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Swiss Med Wkly. 2010 Aug 24;140:w13078. doi: 10.4414/smw.2010.13078.

Impact of a normal or non-specific admission ECG on the treatment and early outcome of patients with myocardial infarction in Swiss hospitals between 2003 and 2008.

Author information

1
AMIS Plus Data Center, Institute of Social and Preventive Medicine, University of Zurich, 8001 Zürich, Switzerland. Sarah.Francois@cseb.ch

Abstract

BACKGROUND:

Diagnosis of acute myocardial infarction (AMI) rests upon clinical, electrocardiographic and biochemical parameters. Previous studies reported AMI patients who present with non-specific ECGs.

OBJECTIVES:

To examine clinical or demographic features of AMI patients presenting with or without ECG changes and assess the impact of these ECGs on treatment and outcome.

METHODS:

Using the AMIS Plus data, patients admitted between 2003 and 2008 with a definite diagnosis of AMI (clinical symptoms, elevated troponin levels) were stratified according to the admission ECG into group 1 with normal/non-specific ECGs and group 2 with ECG changes.

RESULTS:

Of 14 957 patients, 1085 (7.3%) belonged to group 1 and 13 872 (92.7%) to group 2. There were no differences between the two groups in age (65.9 yr vs. 65.4 yr), gender (28% female), diabetes (19% vs. 18%), hypertension (61% vs. 59%), family history (35% vs. 33%) or smoking (37% vs. 38%). Dyslipidaemia (62% vs. 56%; p <0.001), history of CAD (39% vs. 35%; p = 0.023) and obesity (BMI >30 kg/m2 [23% vs. 19%; p = 0.003]) were more frequent in group 1 who were admitted longer after symptom onset (280 min vs. 230 min). Patients in group 1 were exposed to less intensive pharmacological and interventional treatments (aspirin [93.6% vs. 95.3%; p = 0.012], clopidogrel [70% vs. 73%; p = 0.046], unfractionated heparin [59% vs. 65%; p <0.001], ACE inhibitors or angiotensin II antagonists [46% vs. 53%; p <0.001]). However, therapy with beta-blockers (72% vs. 70%), statins (75% vs. 76%) and nitrates (59% vs. 57%) did not differ between groups. Patients in group 1 underwent PCI significantly less frequently (69% vs. 77%) with a longer hospital delay (589 min vs. 96 min). No differences were found for reinfarction (both 1.4%) and a cerebrovascular event (0.4% vs. 0.8%). Cardiogenic shock (5% vs. 2%; p <0.001) and mortality during hospitalisation were higher in group 2 (6% vs. 3%; p <0.001). A normal/non-specific ECG on admission was not an independent predictor of in-hospital mortality (OR 0.61; 95% CI 0.34-1.11; p = 0.104).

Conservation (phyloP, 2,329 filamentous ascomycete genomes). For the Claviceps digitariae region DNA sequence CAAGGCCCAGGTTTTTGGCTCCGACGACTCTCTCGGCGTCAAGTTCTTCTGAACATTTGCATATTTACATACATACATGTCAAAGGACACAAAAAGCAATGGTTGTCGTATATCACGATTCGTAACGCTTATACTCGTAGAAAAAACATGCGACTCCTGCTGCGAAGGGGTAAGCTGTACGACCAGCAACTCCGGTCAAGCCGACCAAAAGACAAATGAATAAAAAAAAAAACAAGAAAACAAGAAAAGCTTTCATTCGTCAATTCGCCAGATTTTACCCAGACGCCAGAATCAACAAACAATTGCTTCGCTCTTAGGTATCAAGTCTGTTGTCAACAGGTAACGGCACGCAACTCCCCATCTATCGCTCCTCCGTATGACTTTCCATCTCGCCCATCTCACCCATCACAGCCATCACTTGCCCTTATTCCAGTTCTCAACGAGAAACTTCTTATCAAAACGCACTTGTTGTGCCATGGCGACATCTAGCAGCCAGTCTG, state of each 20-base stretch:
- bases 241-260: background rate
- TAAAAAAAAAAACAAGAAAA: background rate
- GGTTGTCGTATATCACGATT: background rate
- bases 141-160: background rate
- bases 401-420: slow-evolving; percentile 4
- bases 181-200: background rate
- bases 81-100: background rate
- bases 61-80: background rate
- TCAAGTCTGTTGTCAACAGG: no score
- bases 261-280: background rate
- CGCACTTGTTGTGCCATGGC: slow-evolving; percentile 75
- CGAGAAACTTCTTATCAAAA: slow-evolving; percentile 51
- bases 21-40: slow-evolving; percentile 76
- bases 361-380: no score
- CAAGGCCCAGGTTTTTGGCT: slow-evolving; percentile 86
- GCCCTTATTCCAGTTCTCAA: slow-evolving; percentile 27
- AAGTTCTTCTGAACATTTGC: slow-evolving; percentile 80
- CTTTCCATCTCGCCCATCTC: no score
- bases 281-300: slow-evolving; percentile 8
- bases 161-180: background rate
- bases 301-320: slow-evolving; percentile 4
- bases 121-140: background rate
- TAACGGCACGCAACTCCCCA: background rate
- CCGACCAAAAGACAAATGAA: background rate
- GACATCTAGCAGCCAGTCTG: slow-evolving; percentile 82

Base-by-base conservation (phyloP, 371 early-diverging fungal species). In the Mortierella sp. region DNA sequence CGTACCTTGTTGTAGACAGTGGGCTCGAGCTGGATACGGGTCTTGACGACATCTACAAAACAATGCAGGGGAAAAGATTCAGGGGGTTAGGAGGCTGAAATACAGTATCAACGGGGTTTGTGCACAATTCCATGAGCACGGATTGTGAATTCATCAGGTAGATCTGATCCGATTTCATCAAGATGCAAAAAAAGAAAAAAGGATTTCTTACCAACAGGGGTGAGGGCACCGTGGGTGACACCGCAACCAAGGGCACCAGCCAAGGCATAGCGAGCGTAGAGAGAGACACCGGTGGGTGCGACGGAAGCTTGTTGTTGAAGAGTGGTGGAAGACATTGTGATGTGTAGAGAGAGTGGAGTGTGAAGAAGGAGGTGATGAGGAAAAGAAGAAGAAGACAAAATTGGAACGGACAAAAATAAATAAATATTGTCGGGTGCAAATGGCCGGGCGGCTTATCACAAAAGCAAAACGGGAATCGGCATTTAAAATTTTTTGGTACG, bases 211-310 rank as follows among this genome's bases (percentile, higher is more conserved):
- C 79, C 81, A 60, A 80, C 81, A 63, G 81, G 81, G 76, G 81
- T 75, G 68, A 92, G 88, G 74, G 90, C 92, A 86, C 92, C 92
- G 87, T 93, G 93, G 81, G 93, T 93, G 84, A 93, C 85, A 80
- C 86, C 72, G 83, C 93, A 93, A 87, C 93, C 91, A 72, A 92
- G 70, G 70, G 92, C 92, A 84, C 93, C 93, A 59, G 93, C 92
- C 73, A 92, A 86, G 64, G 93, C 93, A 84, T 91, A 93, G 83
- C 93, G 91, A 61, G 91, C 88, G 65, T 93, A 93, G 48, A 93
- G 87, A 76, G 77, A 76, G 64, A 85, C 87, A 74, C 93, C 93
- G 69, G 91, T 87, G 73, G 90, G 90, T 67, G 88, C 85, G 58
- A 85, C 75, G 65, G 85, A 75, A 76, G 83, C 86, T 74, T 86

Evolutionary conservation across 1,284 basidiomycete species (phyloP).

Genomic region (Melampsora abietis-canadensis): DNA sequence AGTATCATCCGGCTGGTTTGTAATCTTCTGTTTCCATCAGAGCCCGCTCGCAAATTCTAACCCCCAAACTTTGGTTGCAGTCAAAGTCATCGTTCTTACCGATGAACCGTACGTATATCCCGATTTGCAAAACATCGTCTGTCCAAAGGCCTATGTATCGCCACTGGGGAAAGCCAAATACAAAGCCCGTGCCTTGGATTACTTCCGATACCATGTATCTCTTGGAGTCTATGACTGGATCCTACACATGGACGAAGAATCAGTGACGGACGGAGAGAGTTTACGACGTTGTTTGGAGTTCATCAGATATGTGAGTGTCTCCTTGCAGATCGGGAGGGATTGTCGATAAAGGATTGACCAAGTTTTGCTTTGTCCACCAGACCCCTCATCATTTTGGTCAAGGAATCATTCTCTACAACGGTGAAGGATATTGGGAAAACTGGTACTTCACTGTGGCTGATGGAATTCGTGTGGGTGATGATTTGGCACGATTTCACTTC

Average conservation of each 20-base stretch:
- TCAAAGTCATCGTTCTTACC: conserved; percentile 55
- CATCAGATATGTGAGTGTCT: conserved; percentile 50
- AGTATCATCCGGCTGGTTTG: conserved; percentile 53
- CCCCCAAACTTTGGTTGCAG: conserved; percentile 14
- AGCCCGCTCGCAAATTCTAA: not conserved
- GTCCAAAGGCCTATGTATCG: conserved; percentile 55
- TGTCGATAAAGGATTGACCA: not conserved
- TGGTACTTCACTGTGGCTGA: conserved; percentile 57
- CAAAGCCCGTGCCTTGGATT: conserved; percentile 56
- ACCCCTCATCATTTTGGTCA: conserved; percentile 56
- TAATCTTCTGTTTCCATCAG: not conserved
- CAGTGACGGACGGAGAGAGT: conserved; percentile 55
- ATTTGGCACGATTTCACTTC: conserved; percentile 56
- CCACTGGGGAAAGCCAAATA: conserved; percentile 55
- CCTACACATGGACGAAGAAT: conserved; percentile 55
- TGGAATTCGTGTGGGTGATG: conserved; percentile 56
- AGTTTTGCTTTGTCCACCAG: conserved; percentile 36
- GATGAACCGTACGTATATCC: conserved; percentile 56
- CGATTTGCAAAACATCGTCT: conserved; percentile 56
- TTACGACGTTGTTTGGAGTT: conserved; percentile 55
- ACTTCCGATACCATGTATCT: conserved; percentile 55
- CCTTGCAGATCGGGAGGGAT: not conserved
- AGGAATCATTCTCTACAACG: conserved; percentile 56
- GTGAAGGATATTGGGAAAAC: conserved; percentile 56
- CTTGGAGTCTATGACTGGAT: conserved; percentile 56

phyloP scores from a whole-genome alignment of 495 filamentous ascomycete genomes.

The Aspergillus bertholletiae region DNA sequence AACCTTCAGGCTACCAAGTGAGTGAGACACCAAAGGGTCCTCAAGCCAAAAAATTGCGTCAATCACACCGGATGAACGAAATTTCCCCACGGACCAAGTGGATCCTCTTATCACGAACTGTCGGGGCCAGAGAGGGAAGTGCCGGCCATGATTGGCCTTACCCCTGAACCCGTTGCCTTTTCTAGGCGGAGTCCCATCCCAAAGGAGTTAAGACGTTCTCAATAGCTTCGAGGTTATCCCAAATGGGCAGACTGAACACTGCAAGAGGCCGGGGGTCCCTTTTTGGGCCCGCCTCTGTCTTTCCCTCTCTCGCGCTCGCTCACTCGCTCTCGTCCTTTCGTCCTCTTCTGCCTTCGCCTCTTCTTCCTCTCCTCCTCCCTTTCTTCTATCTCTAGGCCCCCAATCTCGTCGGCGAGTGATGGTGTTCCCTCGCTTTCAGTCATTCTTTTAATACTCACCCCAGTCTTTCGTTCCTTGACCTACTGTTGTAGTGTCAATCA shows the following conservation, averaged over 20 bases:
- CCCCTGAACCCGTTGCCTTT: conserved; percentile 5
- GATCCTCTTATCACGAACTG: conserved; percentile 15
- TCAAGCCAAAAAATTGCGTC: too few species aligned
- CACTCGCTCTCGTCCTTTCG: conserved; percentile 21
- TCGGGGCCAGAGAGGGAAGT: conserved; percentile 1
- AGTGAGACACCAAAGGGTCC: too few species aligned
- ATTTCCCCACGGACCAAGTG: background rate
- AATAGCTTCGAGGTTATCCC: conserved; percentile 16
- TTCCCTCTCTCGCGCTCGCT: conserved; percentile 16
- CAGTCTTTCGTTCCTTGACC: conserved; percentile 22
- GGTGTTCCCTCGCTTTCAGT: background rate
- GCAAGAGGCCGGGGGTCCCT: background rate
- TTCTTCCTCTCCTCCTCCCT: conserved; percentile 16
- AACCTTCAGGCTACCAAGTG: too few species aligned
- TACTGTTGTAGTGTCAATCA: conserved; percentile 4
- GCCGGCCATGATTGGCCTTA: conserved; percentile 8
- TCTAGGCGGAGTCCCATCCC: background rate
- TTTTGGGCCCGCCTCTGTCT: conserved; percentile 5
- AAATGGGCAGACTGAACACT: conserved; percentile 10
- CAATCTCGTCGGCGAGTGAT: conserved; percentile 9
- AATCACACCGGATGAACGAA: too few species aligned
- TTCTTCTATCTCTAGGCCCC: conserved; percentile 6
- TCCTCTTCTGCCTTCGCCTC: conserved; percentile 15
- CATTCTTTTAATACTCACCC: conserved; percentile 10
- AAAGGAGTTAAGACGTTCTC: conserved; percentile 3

CONCLUSIONS:

Despite less intensive treatment, AMI patients who presented with a normal/non-specific ECG developed cardiogenic shock less frequently during their hospitalisation and had a lower crude mortality rate compared to those with ECG changes on admission. Nevertheless, reinfarctions and cerebrovascular events occurred evenly in all AMI patients, regardless of their admission ECG.

PMID:
20799102
DOI:
10.4414/smw.2010.13078
[Indexed for MEDLINE]
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